How to Troubleshoot the Ignition System in a Saturn Ionby Editorial TeamUpdated November 07, 2017
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How to Troubleshoot the Ignition System in a Saturn Ion. All Saturn Ions have a distributorless ignition system. Most causes of ignition system problems can't be corrected by a non-expert, but there are a few things you can do to discover a problem's location. It primarily involves checking for sparks on the spark plugs and ignition coils.
Remove a park plug wire from the plug and connect it to a spark tester. Ground the tester to the engine, crank the engine and look for a strong spark. Repeat for all the Ion's wires.
Check the wire's resistance with an ohmmeter if there was a weak spark or no spark. Replace a wire that measures more than 12,000 ohms.
Disconnect all four spark plug wires from the ignition module towers. Have someone else crank the engine for a few seconds and look for alternating sparks between the towers.
Switch the coil pack's positions if no sparks appear on one of them and crank the engine again. Replace the coil pack if the same pack has no sparks; replace the ignition module if the same location has none.
Proceed with the no-spark test if no sparks appear on all four spark plug wires or both coil packs.
Watch the dashboard tachometer for signs of motion while cranking the engine. Proceed to Steps 2 and 3 if there is movement, and Steps 4 through 7 if there isn't.
Disengage the six-pin connector from the DIS module. Turn the ignition switch to "On" and measure the voltage to ground at terminal A (with a voltmeter). Check for a blown fuse or shorted circuit if there is no voltage.
Unplug the five-pin connector from the module, and check the resistance of terminal E to ground. There's an open in the circuit resistance is above 200 ohms and a loose terminal or a faulty module if below 200 ohms.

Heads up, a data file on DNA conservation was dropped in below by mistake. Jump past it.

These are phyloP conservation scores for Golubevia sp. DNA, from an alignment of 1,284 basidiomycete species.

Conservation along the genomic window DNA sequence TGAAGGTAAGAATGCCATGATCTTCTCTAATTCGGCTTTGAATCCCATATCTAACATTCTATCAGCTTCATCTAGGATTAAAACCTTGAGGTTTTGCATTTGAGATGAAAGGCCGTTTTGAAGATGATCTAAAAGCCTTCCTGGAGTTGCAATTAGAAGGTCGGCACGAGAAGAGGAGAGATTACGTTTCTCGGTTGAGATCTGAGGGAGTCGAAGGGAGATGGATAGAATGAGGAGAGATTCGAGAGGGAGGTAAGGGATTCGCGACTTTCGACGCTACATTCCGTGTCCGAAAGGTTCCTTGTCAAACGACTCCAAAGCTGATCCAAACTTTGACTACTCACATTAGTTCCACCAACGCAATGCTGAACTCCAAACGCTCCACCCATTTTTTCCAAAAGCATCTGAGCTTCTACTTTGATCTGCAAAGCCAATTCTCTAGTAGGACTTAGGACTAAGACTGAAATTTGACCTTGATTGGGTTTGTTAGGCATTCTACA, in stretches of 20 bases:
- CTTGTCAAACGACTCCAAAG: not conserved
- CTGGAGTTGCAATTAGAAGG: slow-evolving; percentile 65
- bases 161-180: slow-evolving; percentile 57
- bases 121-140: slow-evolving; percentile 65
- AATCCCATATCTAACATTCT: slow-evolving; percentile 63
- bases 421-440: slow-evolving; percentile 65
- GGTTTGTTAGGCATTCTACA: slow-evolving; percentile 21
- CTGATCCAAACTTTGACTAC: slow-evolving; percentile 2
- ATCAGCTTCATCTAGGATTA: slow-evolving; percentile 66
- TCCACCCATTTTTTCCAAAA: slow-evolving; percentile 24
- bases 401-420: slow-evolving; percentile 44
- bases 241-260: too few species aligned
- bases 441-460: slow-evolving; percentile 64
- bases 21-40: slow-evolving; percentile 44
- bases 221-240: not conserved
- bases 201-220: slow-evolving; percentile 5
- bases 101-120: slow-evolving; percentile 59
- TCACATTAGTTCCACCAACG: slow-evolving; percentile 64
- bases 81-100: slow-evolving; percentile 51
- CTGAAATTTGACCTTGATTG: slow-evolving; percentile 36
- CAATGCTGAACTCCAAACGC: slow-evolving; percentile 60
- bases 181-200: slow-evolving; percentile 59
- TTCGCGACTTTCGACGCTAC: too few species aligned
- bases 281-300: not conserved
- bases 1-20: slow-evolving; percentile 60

Measure the resistance between the crankshaft position sensor's terminals A and B. (Disengage the DIS module's five-pin connector first). The resistance should be 700 to 900 ohms.
Remove the crankshaft sensor from the engine if the resistance was off. Check the resistance directly, see if the sensor is still magnetized and check the sensor wiring's continuity. Replace the sensor with any problems.
Test the sensor's voltage if the resistance met specification. Set the voltmeter to the AC volt scale, probe terminals A and B of the five-pin connector and crank the engine. Replace the sensor if it puts out less than 200 millivolts.
Check for voltage at terminal A on the DIS module six-pin connector. Check for a blown fuse or an open/short in the circuit wiring if there is no voltage. The DIS module is at fault if there is voltage and no loose terminals.
Don't crank the engine for more than a few seconds or you could damage the starter. Release the ignition key after a few seconds and pause for an equal amount of time before cranking again.
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